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Global campaigners: Virus, climate crisis fuel gender violence

Activists prepare mannequins during a public campaign on violence against women, in front of the parliament building in Jakarta on Dec 8, 2020. (BAY ISMOYO / AFP)

NAIROBI – Violence against women and girls has escalated in low-income countries against a backdrop of climate emergencies, COVID-19-related disruptions, and civil strife, international health campaigners said Monday.

Helen Clark, the board chair of Partnership for Maternal Newborn and Child Health (PMNCH), noted that the scourge of violence against women and girls has become widespread in climate change and conflict hotspots, necessitating a multilateral response

The campaigners said in a statement released in Nairobi, the Kenyan capital, that the quest to eradicate sexual and gender-based violence in the global south has encountered headwinds amid prolonged conflicts, climatic shocks and pandemic disruption to livelihoods.

Helen Clark, the board chair of Partnership for Maternal Newborn and Child Health (PMNCH), noted that the scourge of violence against women and girls has become widespread in climate change and conflict hotspots, necessitating a multilateral response.

Armed conflicts, climate emergencies like droughts, floods and cyclones combined with the pandemic have weakened developing nations' capacity to protect women, girls, children, and the elderly, said Clark, also the former prime minister of New Zealand.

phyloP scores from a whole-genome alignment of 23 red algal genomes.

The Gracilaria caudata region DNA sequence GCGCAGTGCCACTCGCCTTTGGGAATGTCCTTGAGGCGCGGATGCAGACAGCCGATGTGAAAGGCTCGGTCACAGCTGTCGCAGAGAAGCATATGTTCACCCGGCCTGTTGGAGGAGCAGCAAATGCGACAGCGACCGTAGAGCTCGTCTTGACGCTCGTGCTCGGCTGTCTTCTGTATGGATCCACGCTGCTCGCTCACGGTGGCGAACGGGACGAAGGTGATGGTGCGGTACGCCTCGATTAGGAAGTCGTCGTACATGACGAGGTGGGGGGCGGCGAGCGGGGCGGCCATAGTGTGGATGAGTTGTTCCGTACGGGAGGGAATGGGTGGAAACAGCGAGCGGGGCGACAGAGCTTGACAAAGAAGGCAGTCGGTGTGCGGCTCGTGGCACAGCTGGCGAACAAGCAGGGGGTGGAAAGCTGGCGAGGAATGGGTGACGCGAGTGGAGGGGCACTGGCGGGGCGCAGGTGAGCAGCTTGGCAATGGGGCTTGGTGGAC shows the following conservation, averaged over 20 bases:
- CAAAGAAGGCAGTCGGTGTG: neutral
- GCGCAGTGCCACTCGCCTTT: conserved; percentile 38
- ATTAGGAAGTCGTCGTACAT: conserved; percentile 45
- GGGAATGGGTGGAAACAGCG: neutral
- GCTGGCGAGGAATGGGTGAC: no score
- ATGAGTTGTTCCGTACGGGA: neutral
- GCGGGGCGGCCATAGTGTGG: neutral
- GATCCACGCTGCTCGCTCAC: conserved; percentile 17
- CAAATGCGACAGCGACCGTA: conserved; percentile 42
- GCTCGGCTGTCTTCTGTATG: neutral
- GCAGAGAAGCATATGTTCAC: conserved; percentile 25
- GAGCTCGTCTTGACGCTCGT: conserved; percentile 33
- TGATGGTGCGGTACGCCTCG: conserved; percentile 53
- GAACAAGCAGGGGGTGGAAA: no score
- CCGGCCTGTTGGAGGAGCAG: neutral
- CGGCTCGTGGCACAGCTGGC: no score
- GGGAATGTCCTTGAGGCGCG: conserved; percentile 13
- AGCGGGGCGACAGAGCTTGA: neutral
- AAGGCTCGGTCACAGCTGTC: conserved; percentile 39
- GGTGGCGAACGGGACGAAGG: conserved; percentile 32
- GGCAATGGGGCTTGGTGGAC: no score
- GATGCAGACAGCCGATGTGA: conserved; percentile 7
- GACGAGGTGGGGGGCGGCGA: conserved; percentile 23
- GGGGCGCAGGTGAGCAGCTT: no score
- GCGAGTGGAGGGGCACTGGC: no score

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Afghan burqa-clad women workers walk inside a shampoo and soap factory in Kandahar on July 30, 2022. (JAVED TANVEER / AFP)

Statistics from PMNCH indicate that 274 million people required humanitarian assistance and protection in 2022, having borne the brunt of violent conflicts, natural disasters, and pandemic-related stresses.

In addition, nearly one-third of women and girls aged 15 to 49 had experienced a form of physical abuse, with the risk increasing in humanitarian settings like refugee camps, according to PMNCH.

Nearly one-third of women and girls aged 15 to 49 had experienced a form of physical abuse, with the risk increasing in humanitarian settings like refugee camps, according to PMNCH

The United Nations High Commissioner for Human Rights and former president of Chile Michelle Bachelet said that concerted efforts were required to enhance the safety of women and girls in fragile settings.

According to Bachelet, increased funding, enforcement of laws, and robust public awareness would be key to eradicating sexual and gender-based violence in conflict and natural disaster zones.

She added that international collaboration, sharing of best practices, and targeted financing are required to ensure victims of sexual and gender-based violence have access to justice, healthcare, and psychosocial support.

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Spanish Foreign Minister Jose Manuel Albares noted that migrant women, girls, and children have been exposed to physical and emotional abuse, hence the need to avail them of basic services like health, shelter, and sustainable income.